Meet Our Vendors
In honor of the brand new October Farmers' Market, we're celebrating our local Farmers' Market Vendors and giving you a behind the scenes look at the story behind their business.
Check back soon for more vendors!
Lazy Labs Bakery: An interview with Kim Thaxton, Owner and “Head Chef”
How did you get started?
We had the idea after my retirement as a school teacher. I wanted to do something that my husband and I could do it together. My good friend, who is a lab breeder, and I came up with the idea because we have three labs ourselves and figured if things went wrong, then they could eat the inventory!
What products or services do you offer and what is the most popular?
We offer organic certified ingredient dog treats. The dog treats found in stores have a lot of fillers and bad ingredients for your dogs. I use pure ingredients that you would buy for yourself. We don’t use sugar or salt, we only use local honey, and instead of corn and wheat we use buckwheat and rice flour.
We try to focus on dogs with dietary needs. The most popular treats are Gunner Morning Starters, or Canes Cheese Bites, but all of them are popular with the dogs!
How long have you been with the Fishers Farmers’ Market and what is your favorite part?
We have only been part of the Fishers Farmers’ Market since this past summer. My favorite part about being a vendor is getting to see all the dogs—it's like a dog park every Saturday!
What have you learned, and how has your business grown since you got started?
I try to have enough product each week, because in the beginning I would run out of product during a market! The price point is important as well. I did a lot of research to make sure that I was making a profit, but also that our customers were getting a good deal for what they were buying. I think making sure that you’re knowledgeable about your area is important. In Fishers, there are a lot of professionals that are single with dogs, so it was a perfect place for us. We are also a unique vendor to this market because we are the only ones with dogs as a demographic.
What else do you want customers to know about your business or products?
We will continue to be at the Fishers’ Farmers Market through the winter and we also have products available online, so if you cannot make it to our booth, we deliver locally and ship as well!
Groomsville Popcorn: An Interview with Jacob Baird, Owner
What do you sell and what’s your most popular product?
We sell six different types of flavored popcorn. We have our original sea salt popcorn, which just has coconut oil with a touch of sea salt. It’s our version of Skinny Pop. We also have white cheddar popcorn. It’s basically the same thing except we use white cheddar on it, giving it a little bit of a cheese flavor. Then there’s the kettle popcorn, which is our most popular flavor. We also have caramel popcorn, cheddar cheese popcorn, and Indy or Chicago mix popcorn, which is caramel and cheddar cheese mixed together.
How did you get started in selling popcorn and growing the corn for popcorn?
For years our family has grown sweet corn and although it’s ready from the fields at the beginning of July, some of the Farmers’ Markets are all year long. So sometimes, I was the guy going to the market selling things. I was even selling rocks at one point. I knew we needed something that could be sold year-round, so my dad and I decided to start farming popcorn on a few acres of land that we had that was too small for industrial farming. The first year we started selling kernels and our On the Ear popcorn kit, and that went really well. Then, my dad had an idea. He liked to shop at Costco from time to time and he said he saw everybody there carrying out big bags of Skinny Pop, which is popcorn with sunflower oil and a touch of sea salt. He decided that he could do the same, so he found the right bag, bought a popper, and started going to the Zionsville Farmers’ Market selling our popcorn with coconut oil and a touch of the sea salt, as well as the kernels and ears, and it was a hit. I started going to other markets and the popcorn was a lot of fun to sell. It got to a point where it was hard to do industrial farming full-time. It’s a big investment to farm on a big scale, so I was really looking for other ways to vertically integrate the farm and continue to be a part of the farm without having to move away. This is my first full year doing this full-time and it’s been going great.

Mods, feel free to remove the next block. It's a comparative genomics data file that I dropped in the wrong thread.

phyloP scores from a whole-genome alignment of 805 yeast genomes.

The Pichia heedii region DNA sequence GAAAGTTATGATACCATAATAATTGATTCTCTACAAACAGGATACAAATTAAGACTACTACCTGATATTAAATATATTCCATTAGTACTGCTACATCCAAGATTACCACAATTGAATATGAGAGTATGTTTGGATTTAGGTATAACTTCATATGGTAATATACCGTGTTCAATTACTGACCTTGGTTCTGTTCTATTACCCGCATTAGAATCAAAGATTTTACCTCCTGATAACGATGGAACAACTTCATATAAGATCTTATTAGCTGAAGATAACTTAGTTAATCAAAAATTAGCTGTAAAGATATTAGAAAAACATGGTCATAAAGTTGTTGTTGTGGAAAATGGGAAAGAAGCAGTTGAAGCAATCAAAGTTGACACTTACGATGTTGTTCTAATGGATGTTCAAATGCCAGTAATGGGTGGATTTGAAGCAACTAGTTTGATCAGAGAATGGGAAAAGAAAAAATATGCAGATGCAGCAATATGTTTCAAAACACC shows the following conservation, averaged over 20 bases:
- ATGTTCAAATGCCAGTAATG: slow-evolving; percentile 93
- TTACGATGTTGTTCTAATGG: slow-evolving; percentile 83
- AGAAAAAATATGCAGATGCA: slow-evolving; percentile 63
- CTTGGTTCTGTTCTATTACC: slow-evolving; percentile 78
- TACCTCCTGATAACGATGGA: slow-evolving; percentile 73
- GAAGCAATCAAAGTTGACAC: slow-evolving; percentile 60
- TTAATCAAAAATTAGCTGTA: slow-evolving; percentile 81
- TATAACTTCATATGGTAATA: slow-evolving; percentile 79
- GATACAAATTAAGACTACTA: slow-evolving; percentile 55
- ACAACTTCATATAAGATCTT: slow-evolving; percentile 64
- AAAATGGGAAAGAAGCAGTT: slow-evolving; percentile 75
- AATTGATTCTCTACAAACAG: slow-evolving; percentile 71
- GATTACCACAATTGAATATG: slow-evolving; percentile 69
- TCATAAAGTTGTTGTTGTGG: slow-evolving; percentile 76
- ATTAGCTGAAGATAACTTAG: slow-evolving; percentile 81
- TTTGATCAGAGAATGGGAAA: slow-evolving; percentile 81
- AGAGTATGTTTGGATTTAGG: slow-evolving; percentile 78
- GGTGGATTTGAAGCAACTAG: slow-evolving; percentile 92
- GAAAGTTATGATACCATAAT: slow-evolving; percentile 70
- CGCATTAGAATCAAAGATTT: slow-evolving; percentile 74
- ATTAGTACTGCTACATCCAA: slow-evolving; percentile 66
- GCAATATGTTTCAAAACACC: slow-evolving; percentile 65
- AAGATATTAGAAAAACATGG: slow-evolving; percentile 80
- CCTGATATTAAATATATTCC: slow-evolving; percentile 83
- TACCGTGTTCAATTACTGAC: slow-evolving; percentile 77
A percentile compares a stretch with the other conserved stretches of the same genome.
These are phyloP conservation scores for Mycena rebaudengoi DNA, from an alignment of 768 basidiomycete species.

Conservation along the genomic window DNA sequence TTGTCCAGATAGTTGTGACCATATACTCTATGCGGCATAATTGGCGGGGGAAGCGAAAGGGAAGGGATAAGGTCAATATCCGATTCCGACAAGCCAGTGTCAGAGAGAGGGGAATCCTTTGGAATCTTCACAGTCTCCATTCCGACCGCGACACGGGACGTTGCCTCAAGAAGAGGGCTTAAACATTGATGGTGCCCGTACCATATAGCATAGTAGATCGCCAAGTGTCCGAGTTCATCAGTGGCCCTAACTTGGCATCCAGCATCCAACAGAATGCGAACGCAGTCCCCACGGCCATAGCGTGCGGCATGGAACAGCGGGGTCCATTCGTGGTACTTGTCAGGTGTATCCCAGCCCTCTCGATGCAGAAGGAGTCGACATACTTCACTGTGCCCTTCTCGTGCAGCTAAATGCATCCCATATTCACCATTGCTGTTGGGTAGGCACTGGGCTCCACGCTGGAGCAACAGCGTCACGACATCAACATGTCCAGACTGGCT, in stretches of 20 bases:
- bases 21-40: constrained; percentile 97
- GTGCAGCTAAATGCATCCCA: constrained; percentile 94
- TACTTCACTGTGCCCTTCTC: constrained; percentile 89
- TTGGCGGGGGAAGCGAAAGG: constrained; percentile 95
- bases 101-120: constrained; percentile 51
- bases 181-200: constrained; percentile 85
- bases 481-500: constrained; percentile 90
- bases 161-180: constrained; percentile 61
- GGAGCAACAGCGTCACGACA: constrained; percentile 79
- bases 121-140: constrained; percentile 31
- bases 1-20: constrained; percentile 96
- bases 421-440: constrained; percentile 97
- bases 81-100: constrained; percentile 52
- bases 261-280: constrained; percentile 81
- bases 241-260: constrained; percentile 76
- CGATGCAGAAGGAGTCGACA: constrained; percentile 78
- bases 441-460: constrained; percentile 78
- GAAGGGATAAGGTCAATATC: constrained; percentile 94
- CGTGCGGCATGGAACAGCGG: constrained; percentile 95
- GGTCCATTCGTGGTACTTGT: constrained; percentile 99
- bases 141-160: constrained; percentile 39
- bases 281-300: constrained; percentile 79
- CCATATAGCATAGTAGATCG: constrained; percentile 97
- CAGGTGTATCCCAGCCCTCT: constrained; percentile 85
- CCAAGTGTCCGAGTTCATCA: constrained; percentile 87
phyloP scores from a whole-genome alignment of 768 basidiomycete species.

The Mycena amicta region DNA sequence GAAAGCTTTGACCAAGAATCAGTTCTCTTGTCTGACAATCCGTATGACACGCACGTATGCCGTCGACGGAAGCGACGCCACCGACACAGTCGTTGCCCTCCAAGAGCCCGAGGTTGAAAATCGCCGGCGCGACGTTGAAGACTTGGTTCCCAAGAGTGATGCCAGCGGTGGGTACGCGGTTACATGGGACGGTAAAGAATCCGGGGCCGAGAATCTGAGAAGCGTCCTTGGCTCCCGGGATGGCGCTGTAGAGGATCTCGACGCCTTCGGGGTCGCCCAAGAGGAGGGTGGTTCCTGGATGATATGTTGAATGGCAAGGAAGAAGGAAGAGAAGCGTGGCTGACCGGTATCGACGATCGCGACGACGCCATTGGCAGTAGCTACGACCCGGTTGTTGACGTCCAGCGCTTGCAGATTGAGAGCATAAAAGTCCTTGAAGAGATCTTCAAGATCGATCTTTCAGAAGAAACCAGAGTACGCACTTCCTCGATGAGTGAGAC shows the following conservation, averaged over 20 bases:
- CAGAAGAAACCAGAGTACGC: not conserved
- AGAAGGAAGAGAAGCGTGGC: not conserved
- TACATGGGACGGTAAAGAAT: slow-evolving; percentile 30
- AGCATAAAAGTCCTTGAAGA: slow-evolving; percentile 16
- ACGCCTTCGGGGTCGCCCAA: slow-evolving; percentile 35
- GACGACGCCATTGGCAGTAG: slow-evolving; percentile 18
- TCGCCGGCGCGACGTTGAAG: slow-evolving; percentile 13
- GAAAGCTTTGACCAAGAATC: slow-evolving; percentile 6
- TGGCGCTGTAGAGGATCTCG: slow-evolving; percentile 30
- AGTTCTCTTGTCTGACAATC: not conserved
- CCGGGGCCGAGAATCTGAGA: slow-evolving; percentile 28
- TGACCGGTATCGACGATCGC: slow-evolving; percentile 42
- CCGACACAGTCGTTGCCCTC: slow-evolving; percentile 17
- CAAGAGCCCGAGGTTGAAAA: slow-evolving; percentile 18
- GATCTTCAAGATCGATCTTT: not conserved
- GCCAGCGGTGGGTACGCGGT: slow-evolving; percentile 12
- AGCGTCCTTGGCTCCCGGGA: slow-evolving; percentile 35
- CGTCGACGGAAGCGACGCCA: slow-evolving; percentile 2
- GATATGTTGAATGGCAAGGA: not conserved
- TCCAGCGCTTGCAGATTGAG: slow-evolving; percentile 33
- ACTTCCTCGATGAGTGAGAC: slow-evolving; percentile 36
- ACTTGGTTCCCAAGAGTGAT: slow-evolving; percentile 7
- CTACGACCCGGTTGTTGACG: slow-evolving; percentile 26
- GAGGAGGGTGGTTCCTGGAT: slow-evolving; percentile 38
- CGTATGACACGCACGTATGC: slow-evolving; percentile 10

What’s an interesting fact about what you sell or your business?
We actually used to grow for Orville Redenbacher. This was before I was around, but I would always hear my uncles and cousins telling stories of growing popcorn for Orville, the different things you have to do to the popcorn, and how some things are different as far as processing and keeping it up to quality and all that.
What’s your favorite part about the Fishers Farmers’ Market?
I love all the people that go there. They’re always very supportive. They come back each week, and even when it’s raining, you still get people coming out that are dedicated to buying local and being a part of the local movement. It really makes a big difference in the community. It’s a real blessing to be able to do what I love and be part of the community.
What have you learned/improved upon in your business?
We’ve learned a lot over the years. I think the biggest thing is that we’re always trying new varieties of popcorn. Some of the varieties of popcorn are more unique and not on the mass scale yet. Since we grow unique varieties of corn and pop the popcorn ourselves, if there’s a new variety out there, we can grow it and get it into our production a lot faster than a lot of these other companies can. Or, if we have a unique variety that works well for a certain flavor, then we can grow that specific variety of popcorn just for that flavor.